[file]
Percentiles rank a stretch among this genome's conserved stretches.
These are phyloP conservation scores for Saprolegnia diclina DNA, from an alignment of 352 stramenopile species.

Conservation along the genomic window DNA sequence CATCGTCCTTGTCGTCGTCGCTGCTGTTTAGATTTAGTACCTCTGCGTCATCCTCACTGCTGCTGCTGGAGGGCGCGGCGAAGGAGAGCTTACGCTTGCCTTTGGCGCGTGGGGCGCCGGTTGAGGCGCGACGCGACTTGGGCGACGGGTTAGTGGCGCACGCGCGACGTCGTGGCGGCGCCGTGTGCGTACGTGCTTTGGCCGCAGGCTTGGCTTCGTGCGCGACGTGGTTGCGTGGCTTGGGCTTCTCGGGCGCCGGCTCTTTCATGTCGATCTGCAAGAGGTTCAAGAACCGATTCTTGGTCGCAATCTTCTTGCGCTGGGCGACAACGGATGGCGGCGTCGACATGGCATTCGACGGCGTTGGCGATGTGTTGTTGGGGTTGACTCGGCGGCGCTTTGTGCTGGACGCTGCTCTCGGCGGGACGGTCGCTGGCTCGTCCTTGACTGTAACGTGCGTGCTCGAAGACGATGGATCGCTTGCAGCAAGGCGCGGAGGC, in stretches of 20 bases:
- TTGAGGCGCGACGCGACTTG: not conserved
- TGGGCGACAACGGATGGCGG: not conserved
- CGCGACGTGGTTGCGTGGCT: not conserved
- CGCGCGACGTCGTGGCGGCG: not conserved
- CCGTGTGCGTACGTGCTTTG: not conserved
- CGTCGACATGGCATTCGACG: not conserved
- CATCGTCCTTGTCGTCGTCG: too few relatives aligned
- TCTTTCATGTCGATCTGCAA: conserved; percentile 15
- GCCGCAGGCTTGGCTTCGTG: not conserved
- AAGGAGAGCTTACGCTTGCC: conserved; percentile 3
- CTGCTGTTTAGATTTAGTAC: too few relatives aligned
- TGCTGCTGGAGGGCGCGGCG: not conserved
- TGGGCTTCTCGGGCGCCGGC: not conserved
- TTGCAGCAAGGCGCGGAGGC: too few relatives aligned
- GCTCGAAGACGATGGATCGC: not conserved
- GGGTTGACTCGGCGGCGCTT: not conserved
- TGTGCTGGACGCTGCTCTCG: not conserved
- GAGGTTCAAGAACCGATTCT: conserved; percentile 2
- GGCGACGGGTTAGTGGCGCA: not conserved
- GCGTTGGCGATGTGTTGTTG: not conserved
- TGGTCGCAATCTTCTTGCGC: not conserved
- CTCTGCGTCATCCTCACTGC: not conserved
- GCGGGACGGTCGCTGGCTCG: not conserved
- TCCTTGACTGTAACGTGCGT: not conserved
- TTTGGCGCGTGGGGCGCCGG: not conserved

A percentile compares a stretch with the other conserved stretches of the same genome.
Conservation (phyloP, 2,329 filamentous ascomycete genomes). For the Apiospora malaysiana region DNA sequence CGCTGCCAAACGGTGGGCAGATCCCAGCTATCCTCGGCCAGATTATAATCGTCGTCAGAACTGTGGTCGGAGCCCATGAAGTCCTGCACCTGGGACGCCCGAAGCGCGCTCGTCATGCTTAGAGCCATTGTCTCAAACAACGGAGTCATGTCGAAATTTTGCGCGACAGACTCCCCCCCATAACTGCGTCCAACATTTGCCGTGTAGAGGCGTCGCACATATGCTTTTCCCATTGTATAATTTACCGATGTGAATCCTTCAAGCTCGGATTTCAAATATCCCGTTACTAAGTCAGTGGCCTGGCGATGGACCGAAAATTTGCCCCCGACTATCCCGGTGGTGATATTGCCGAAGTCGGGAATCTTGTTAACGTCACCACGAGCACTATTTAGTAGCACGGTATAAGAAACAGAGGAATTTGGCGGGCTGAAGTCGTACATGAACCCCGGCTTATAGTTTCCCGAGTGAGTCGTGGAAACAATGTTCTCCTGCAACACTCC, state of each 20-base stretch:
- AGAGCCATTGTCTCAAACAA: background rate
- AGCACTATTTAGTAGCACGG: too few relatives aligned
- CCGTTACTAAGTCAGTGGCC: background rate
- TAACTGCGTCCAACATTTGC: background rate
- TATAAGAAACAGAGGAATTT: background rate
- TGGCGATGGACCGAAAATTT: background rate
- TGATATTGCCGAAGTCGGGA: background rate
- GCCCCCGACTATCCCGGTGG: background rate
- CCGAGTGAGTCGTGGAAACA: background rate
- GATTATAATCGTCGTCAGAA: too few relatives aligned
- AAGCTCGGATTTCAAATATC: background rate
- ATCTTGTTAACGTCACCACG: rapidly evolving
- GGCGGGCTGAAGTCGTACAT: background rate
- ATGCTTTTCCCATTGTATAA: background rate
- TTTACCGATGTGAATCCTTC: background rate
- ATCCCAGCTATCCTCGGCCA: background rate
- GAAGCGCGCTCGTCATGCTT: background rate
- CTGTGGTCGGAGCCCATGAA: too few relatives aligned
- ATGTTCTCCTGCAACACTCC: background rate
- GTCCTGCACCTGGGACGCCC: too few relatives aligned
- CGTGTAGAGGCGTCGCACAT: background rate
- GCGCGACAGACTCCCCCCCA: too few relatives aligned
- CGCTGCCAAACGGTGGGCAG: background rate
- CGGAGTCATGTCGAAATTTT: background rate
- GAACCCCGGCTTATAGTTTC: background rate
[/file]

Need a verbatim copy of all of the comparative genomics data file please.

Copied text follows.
Percentiles rank a stretch among this genome's conserved stretches.
These are phyloP conservation scores for Saprolegnia diclina DNA, from an alignment of 352 stramenopile species.

Conservation along the genomic window DNA sequence CATCGTCCTTGTCGTCGTCGCTGCTGTTTAGATTTAGTACCTCTGCGTCATCCTCACTGCTGCTGCTGGAGGGCGCGGCGAAGGAGAGCTTACGCTTGCCTTTGGCGCGTGGGGCGCCGGTTGAGGCGCGACGCGACTTGGGCGACGGGTTAGTGGCGCACGCGCGACGTCGTGGCGGCGCCGTGTGCGTACGTGCTTTGGCCGCAGGCTTGGCTTCGTGCGCGACGTGGTTGCGTGGCTTGGGCTTCTCGGGCGCCGGCTCTTTCATGTCGATCTGCAAGAGGTTCAAGAACCGATTCTTGGTCGCAATCTTCTTGCGCTGGGCGACAACGGATGGCGGCGTCGACATGGCATTCGACGGCGTTGGCGATGTGTTGTTGGGGTTGACTCGGCGGCGCTTTGTGCTGGACGCTGCTCTCGGCGGGACGGTCGCTGGCTCGTCCTTGACTGTAACGTGCGTGCTCGAAGACGATGGATCGCTTGCAGCAAGGCGCGGAGGC, in stretches of 20 bases:
- TTGAGGCGCGACGCGACTTG: not conserved
- TGGGCGACAACGGATGGCGG: not conserved
- CGCGACGTGGTTGCGTGGCT: not conserved
- CGCGCGACGTCGTGGCGGCG: not conserved
- CCGTGTGCGTACGTGCTTTG: not conserved
- CGTCGACATGGCATTCGACG: not conserved
- CATCGTCCTTGTCGTCGTCG: too few relatives aligned
- TCTTTCATGTCGATCTGCAA: conserved; percentile 15
- GCCGCAGGCTTGGCTTCGTG: not conserved
- AAGGAGAGCTTACGCTTGCC: conserved; percentile 3
- CTGCTGTTTAGATTTAGTAC: too few relatives aligned
- TGCTGCTGGAGGGCGCGGCG: not conserved
- TGGGCTTCTCGGGCGCCGGC: not conserved
- TTGCAGCAAGGCGCGGAGGC: too few relatives aligned
- GCTCGAAGACGATGGATCGC: not conserved
- GGGTTGACTCGGCGGCGCTT: not conserved
- TGTGCTGGACGCTGCTCTCG: not conserved
- GAGGTTCAAGAACCGATTCT: conserved; percentile 2
- GGCGACGGGTTAGTGGCGCA: not conserved
- GCGTTGGCGATGTGTTGTTG: not conserved
- TGGTCGCAATCTTCTTGCGC: not conserved
- CTCTGCGTCATCCTCACTGC: not conserved
- GCGGGACGGTCGCTGGCTCG: not conserved
- TCCTTGACTGTAACGTGCGT: not conserved
- TTTGGCGCGTGGGGCGCCGG: not conserved

A percentile compares a stretch with the other conserved stretches of the same genome.
Conservation (phyloP, 2,329 filamentous ascomycete genomes). For the Apiospora malaysiana region DNA sequence CGCTGCCAAACGGTGGGCAGATCCCAGCTATCCTCGGCCAGATTATAATCGTCGTCAGAACTGTGGTCGGAGCCCATGAAGTCCTGCACCTGGGACGCCCGAAGCGCGCTCGTCATGCTTAGAGCCATTGTCTCAAACAACGGAGTCATGTCGAAATTTTGCGCGACAGACTCCCCCCCATAACTGCGTCCAACATTTGCCGTGTAGAGGCGTCGCACATATGCTTTTCCCATTGTATAATTTACCGATGTGAATCCTTCAAGCTCGGATTTCAAATATCCCGTTACTAAGTCAGTGGCCTGGCGATGGACCGAAAATTTGCCCCCGACTATCCCGGTGGTGATATTGCCGAAGTCGGGAATCTTGTTAACGTCACCACGAGCACTATTTAGTAGCACGGTATAAGAAACAGAGGAATTTGGCGGGCTGAAGTCGTACATGAACCCCGGCTTATAGTTTCCCGAGTGAGTCGTGGAAACAATGTTCTCCTGCAACACTCC, state of each 20-base stretch:
- AGAGCCATTGTCTCAAACAA: background rate
- AGCACTATTTAGTAGCACGG: too few relatives aligned
- CCGTTACTAAGTCAGTGGCC: background rate
- TAACTGCGTCCAACATTTGC: background rate
- TATAAGAAACAGAGGAATTT: background rate
- TGGCGATGGACCGAAAATTT: background rate
- TGATATTGCCGAAGTCGGGA: background rate
- GCCCCCGACTATCCCGGTGG: background rate
- CCGAGTGAGTCGTGGAAACA: background rate
- GATTATAATCGTCGTCAGAA: too few relatives aligned
- AAGCTCGGATTTCAAATATC: background rate
- ATCTTGTTAACGTCACCACG: rapidly evolving
- GGCGGGCTGAAGTCGTACAT: background rate
- ATGCTTTTCCCATTGTATAA: background rate
- TTTACCGATGTGAATCCTTC: background rate
- ATCCCAGCTATCCTCGGCCA: background rate
- GAAGCGCGCTCGTCATGCTT: background rate
- CTGTGGTCGGAGCCCATGAA: too few relatives aligned
- ATGTTCTCCTGCAACACTCC: background rate
- GTCCTGCACCTGGGACGCCC: too few relatives aligned
- CGTGTAGAGGCGTCGCACAT: background rate
- GCGCGACAGACTCCCCCCCA: too few relatives aligned
- CGCTGCCAAACGGTGGGCAG: background rate
- CGGAGTCATGTCGAAATTTT: background rate
- GAACCCCGGCTTATAGTTTC: background rate